He does just that and Martin makes his way over to the DT, and gets hands on him. Now making this initial block is great, but getting to the 2nd level and blocking the LB (#56) will really take this play to the next level. However it is not as simple as saying that Martin will help on the initial block, and then go block #56. Scharping could be the one to go block #56 instead, it just all depends on the leverage of the LB, and which lane he attacks. If he goes to the right, Scharping must get off the block of the DT and pickup the LB. But if he runs straight/to the left a little, Martin has to block him. You can see how this decision can be really tough when you are in the heat of the moment and only have a split second to react. This is where chemistry comes into play. The more and more of these scenarios the OL has seen together as a unit, the more comfortable they will be in knowing who is supposed to make that block.
As you can see on the full play, the double team runs smoothly. Scharping makes a solid block, then Martin comes over and puts the DT in the dirt, and makes his way to the second level. He gets contact on the LB and creates an opening. Carlos Hyde decides to cut it back for whatever the reason, but Scharping and Martin did their job very nicely.
This next play shows how Scharping can be the one to come off the double team and make a 2nd level block too. #56 goes to the right this time, and Scharping passes off the block to Martin. Then Scharping gets hands on the LB and gets him out of the way. This had potential to be a huge run, but Martin needed to hold his block for a second longer, and Jordan Akins missed his block on #49.
Scharping and Martin had great chemistry working together and spent essentially the entire season together. Neither got injured and Scharping took over the starting job from Kelemete after week one. You could really see how the two got comfortable with each other, and routinely demolished on these double teams. Here's another great one against the Chiefs where they get a good push on the DT, and then Martin goes to the 2nd level to block the LB. Hyde follows their block and is rewarded with a great gain.
Here's another great rep by Scharping and Martin against the Colts this time. They drive the DT out of the gap and Martin blocks the LB, cutting him off from Hyde nicely. You can really see how effective blocking the 2nd level is, and how it creates a massive lane for Hyde's big gain. We've long been awful at blocking the 2nd level, but Martin and Scharping have shown a nice ability to do so, which should only get better.
Another great duo on the OL was formed between Tunsil and Scharping (notice a pattern here, SCHARPING IS A BEAST). They routinely created lanes on the left side of the OL and I'm excited to see them grow together. Look at this beautiful outside zone play where Tunsil makes first contact on the right defensive end. Then Scharping covers a lot of ground to make it over there and help on the block. He helps move the DE, but knows that Tunsil has it covered, so he doesn't waste any time and shoots up to the 2nd level. He then blocks LB #50 and creates a nice lane for Hyde. Once Hyde cuts back, there is a lot of space to shoot through the 2nd level, because Scharping was able to turn the LB away from the run.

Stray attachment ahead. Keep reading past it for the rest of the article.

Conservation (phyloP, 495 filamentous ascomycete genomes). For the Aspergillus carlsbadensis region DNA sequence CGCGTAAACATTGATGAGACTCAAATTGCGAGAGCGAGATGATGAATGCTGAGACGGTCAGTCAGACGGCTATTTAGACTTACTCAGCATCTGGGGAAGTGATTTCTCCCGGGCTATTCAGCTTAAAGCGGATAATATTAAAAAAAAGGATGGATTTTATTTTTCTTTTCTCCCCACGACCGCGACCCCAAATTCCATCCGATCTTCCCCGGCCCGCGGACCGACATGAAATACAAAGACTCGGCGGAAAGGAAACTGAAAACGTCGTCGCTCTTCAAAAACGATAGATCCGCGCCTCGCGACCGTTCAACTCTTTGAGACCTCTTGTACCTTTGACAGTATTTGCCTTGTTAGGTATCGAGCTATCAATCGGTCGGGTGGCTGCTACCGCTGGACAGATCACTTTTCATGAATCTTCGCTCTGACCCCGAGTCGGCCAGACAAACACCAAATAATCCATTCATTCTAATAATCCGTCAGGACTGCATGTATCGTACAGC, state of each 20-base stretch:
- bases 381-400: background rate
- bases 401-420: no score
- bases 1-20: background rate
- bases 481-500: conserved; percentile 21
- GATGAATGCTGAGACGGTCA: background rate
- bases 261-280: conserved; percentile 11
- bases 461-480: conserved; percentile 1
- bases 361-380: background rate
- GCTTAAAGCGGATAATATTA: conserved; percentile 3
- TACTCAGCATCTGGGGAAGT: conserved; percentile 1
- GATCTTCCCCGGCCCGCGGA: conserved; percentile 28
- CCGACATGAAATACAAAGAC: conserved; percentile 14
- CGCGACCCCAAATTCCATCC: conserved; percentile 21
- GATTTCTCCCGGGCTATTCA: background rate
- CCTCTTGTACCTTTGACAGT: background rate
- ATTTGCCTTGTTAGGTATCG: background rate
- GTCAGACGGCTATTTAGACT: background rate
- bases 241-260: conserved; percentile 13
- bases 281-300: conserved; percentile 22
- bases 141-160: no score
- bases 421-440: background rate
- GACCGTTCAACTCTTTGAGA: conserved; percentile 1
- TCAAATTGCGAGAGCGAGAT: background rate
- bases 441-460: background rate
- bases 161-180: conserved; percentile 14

On this play against the Chargers it's more of the same. The Texans run zone to the right and Tunsil and Scharping both make contact with the 3 tech DT. Scharping chips him with his shoulder and quickly goes to the 2nd level to block LB #58. Hyde takes the massive cutback lane created by the double team and makes a nasty juke to avoid the other LB. If he could've juked to the right and followed Scharping's block, he could've been gone.
Scharping's not the only one who can get to the 2nd level. Tunsil isn't as great at it, but he certainly can. He brings a lot of power to his game, more so than blocking space. Look at how far he and Scharping drive this double team, creating a huge lane, and then Tunsil blocks the LB as well. Carlos Hyde had to be pretty happy whenever a run to the left was called.
So we've seen how well the left side of the line played, and the chemistry that they built due to staying healthy and having continuity. The right side of the line wasn't as good, but a big part of that was due to Tytus Howard getting injured and only playing 8 games. He and Zach Fulton weren't able to mesh as well together, but they did show signs of promise that should only get better.
Take this double team against Indianapolis for example. They make good initial contact on the DT, then Tytus holds the block and turns him away from the run nicely. Fulton works his way to the 2nd level and gets just enough contact on the LB to give Hyde a lane to work with.
Another good double team here against the Panthers, this time with Greg Mancz instead of Fulton. They get good drive on the initial block, and you can see how well they are positioned, so that they each take on a half of the body of the DT. Then Tytus climbs to the 2nd level and gets hands on the LB. The run doesn't go his way but great job.
Tytus showed flashes but could get better with his consistency of making those 2nd level blocks. It's hard to time those in space and he occasionally whiffed. But he was always really good at helping create a push on the initial block. Look at how he creates a lane for the TD run on the first play, and then how violent he is with his block on the second play.
When the starting 5 were all healthy their play together was formidable, and improved throughout the season. This really helps to understand why the Texans decided to keep Zach Fulton and not sign someone like Larry Warford. The chemistry and communication will only get better. We are truly entering new times with this Texans OL. With the amount of capital we've invested, the benefits are starting to appear, and will only get better. Personal development from sophomores Scharping and Tytus is one thing, but the entire OL's cohesiveness improving will take the offense to new heights. Tune in next week for part 2, where I look at the importance of chemistry in the passing game, particularly with stunts and blitzes.